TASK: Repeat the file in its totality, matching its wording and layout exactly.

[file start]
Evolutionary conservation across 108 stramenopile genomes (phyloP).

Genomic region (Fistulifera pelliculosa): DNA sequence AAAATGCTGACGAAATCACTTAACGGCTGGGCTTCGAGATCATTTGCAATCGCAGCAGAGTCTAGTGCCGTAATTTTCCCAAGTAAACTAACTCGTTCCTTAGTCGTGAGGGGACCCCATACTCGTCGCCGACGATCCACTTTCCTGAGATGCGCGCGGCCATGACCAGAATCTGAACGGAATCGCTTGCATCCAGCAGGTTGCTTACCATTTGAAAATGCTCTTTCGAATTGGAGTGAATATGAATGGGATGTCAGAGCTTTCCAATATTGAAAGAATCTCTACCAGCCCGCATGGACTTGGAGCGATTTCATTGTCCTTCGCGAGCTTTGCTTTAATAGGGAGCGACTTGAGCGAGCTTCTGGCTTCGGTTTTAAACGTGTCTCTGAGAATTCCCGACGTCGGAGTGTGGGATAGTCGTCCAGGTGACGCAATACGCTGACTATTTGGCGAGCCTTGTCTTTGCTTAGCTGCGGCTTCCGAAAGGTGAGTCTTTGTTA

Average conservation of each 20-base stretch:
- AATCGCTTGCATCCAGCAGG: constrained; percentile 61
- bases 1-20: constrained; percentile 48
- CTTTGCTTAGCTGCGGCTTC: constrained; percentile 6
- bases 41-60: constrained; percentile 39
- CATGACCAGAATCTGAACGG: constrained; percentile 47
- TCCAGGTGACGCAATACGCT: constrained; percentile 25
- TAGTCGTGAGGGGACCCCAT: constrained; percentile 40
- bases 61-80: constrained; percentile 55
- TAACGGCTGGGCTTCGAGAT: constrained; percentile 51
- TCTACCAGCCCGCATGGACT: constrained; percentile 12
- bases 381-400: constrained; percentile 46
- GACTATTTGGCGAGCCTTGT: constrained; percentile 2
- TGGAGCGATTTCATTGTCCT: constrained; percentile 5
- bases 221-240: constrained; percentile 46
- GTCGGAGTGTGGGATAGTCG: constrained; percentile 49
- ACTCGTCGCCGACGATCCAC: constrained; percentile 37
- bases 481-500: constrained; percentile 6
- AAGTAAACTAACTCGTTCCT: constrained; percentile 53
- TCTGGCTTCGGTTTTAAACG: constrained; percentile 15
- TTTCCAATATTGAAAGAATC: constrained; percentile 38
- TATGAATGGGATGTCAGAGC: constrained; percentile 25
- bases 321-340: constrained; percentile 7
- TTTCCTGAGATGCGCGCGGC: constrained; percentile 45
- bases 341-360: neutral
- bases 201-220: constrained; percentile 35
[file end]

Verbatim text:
Evolutionary conservation across 108 stramenopile genomes (phyloP).

Genomic region (Fistulifera pelliculosa): DNA sequence AAAATGCTGACGAAATCACTTAACGGCTGGGCTTCGAGATCATTTGCAATCGCAGCAGAGTCTAGTGCCGTAATTTTCCCAAGTAAACTAACTCGTTCCTTAGTCGTGAGGGGACCCCATACTCGTCGCCGACGATCCACTTTCCTGAGATGCGCGCGGCCATGACCAGAATCTGAACGGAATCGCTTGCATCCAGCAGGTTGCTTACCATTTGAAAATGCTCTTTCGAATTGGAGTGAATATGAATGGGATGTCAGAGCTTTCCAATATTGAAAGAATCTCTACCAGCCCGCATGGACTTGGAGCGATTTCATTGTCCTTCGCGAGCTTTGCTTTAATAGGGAGCGACTTGAGCGAGCTTCTGGCTTCGGTTTTAAACGTGTCTCTGAGAATTCCCGACGTCGGAGTGTGGGATAGTCGTCCAGGTGACGCAATACGCTGACTATTTGGCGAGCCTTGTCTTTGCTTAGCTGCGGCTTCCGAAAGGTGAGTCTTTGTTA

Average conservation of each 20-base stretch:
- AATCGCTTGCATCCAGCAGG: constrained; percentile 61
- bases 1-20: constrained; percentile 48
- CTTTGCTTAGCTGCGGCTTC: constrained; percentile 6
- bases 41-60: constrained; percentile 39
- CATGACCAGAATCTGAACGG: constrained; percentile 47
- TCCAGGTGACGCAATACGCT: constrained; percentile 25
- TAGTCGTGAGGGGACCCCAT: constrained; percentile 40
- bases 61-80: constrained; percentile 55
- TAACGGCTGGGCTTCGAGAT: constrained; percentile 51
- TCTACCAGCCCGCATGGACT: constrained; percentile 12
- bases 381-400: constrained; percentile 46
- GACTATTTGGCGAGCCTTGT: constrained; percentile 2
- TGGAGCGATTTCATTGTCCT: constrained; percentile 5
- bases 221-240: constrained; percentile 46
- GTCGGAGTGTGGGATAGTCG: constrained; percentile 49
- ACTCGTCGCCGACGATCCAC: constrained; percentile 37
- bases 481-500: constrained; percentile 6
- AAGTAAACTAACTCGTTCCT: constrained; percentile 53
- TCTGGCTTCGGTTTTAAACG: constrained; percentile 15
- TTTCCAATATTGAAAGAATC: constrained; percentile 38
- TATGAATGGGATGTCAGAGC: constrained; percentile 25
- bases 321-340: constrained; percentile 7
- TTTCCTGAGATGCGCGCGGC: constrained; percentile 45
- bases 341-360: neutral
- bases 201-220: constrained; percentile 35